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You did not quote this part of the press release:

"Between 1999 and 2002 the former regime of Saddam Hussein collected $1.8 bn in kickbacks from companies, distorting a programme designed to ease the suffering of ordinary Iraqis under UN
sanctions."

Yes, the German government should investigate the German companies for "allegedly paying $11.9m in kickbacks," but let's keep this in perspective:

$11.9m "alleged" kickbacks is not so much compared to the $ 1.8 bn apparently confirmed kickbacks.

The German guilt seems to be pretty small. Who paid most of the kickbacks?

A few US companies have set up European subsidiaries in order to benefit from the Oil for Food program: Texaco and Chevron, now ChevronTexaco Corp.; Mobil, now Exxon Mobil Corp.; and a third company listed as Phoenix International. ChevronTexaco and Exxon Mobil have been subpoenaed by the Manhattan U.S. Attorney's office for a grand jury investigation into the Oil-for-Food program.

Still, any German involvement is a disgrace. And it is even worse that the German government did not properly investigate it.

The point is not which country carries which share of the guilt but that the containment of Iraq between the 1991 ceasefire and the 2003 invasion was a fundamentally flawed design. The biggest disgrace I see is that a majority in this country believes this could have been continued forever. Oil-for-food is a synonym for quid-pro-quo diplomacy which never works.

Anyways, billions or millions, these are huge amounts of money. With a tiny fraction of that I could stop worrying about groceries and invest my energy into political punditry...

Hey Jorg, as the saying goes, you can't get a little bit pregnant.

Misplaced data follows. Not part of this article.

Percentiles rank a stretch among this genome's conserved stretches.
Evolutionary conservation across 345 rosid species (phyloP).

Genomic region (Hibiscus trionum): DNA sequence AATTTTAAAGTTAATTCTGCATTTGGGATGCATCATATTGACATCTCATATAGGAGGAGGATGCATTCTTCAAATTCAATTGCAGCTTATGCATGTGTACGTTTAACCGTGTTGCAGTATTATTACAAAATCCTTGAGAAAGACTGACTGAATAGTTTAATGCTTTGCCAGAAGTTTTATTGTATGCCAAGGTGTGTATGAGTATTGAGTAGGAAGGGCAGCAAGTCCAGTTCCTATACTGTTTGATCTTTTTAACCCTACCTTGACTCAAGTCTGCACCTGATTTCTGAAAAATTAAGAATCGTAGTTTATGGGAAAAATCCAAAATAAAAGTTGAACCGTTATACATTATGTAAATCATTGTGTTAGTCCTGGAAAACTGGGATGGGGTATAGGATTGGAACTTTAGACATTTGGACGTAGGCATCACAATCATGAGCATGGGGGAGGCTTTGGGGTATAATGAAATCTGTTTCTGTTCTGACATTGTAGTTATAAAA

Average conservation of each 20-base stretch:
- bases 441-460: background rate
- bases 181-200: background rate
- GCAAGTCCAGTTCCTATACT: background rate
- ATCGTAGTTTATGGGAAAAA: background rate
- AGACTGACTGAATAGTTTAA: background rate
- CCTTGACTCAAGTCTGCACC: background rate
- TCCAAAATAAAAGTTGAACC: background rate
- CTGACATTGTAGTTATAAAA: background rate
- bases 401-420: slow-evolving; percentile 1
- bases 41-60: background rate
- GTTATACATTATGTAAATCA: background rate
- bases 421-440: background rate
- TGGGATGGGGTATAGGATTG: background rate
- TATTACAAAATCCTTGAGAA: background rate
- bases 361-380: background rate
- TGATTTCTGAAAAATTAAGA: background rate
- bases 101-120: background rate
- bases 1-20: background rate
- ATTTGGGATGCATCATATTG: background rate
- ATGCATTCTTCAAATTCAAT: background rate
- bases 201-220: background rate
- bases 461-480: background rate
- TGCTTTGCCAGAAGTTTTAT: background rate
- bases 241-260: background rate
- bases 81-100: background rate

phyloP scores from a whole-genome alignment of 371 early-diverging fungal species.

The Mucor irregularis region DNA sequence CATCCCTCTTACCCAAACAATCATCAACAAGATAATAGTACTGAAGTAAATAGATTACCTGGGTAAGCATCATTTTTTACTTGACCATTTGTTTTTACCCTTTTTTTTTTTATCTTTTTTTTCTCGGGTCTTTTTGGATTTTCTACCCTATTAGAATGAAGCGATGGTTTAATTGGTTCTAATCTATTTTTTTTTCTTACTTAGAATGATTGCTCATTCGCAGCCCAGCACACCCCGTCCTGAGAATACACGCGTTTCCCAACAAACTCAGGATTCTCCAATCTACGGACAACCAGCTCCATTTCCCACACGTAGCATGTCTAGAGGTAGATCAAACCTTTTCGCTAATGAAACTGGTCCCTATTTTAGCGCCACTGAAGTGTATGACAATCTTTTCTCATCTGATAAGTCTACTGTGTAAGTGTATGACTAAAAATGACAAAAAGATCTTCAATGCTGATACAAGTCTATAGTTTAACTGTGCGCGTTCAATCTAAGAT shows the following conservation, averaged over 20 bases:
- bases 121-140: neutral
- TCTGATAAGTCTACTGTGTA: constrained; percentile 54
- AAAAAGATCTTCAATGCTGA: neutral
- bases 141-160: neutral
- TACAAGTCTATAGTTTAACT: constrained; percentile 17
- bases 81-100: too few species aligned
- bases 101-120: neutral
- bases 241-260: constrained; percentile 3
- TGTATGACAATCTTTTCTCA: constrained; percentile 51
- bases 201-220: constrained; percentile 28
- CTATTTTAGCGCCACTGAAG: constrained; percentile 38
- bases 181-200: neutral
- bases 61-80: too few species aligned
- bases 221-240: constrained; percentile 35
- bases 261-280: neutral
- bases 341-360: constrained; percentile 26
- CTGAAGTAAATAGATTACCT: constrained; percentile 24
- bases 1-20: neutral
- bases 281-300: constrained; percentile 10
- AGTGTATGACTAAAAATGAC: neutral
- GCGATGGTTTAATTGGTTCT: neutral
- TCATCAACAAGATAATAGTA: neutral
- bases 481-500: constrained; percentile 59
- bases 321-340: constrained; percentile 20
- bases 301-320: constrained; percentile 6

@ FranzisM

"containment of Iraq between the 1991 ceasefire and the 2003 invasion was a fundamentally flawed design."

Nothing is perfect. The question is what is less flawed. The containment or the current war, which is cost tens of thousands or hundreds of thousands of lives and is motivating the next generation of terrorists.

@ Scott H

"you can't get a little bit pregnant."

Are you able to see some shades between black and white?

@Jorg - It may be interesting to speculate in which state the United Nations might be today had the Bush administration decided differently in 2003.

Certainly the information which became the background for this thread would not be available to us. There would be more corruption and less transparency, and significantly less awareness of the problems in the UN.

And I doubt that the terrorists that now are active in Iraq would have remained passive, it is more likely that they would have dispersed their attacks more wide-ranging, to Israel, Europe, and maybe again the U.S.A.

In 2003, the choice was between keeping up an illusion and cutting a gordian knot. None of these options is perfect, but only one is a cocksure dead end.

Today, Mohammed Khatami is not UN Secretary General. Jürgen Möllemann is not Bundeskanzler. Ariel Sharon is not at the Hague. Yasser Arafat is not in Jerusalem. I can imagine the international system in a much worse state than it is as a result of toppling Saddam.

When fire-fighters put out the fire in a burning house, sometimes there is more damage from the water than from the fire. But there is nobody who would argue that this was a reason against putting out fires because individuals whose apartments are drowned might be motivated to become arsonists. Such an assumption would be perceived as a self-fulfilling prophecy or worse.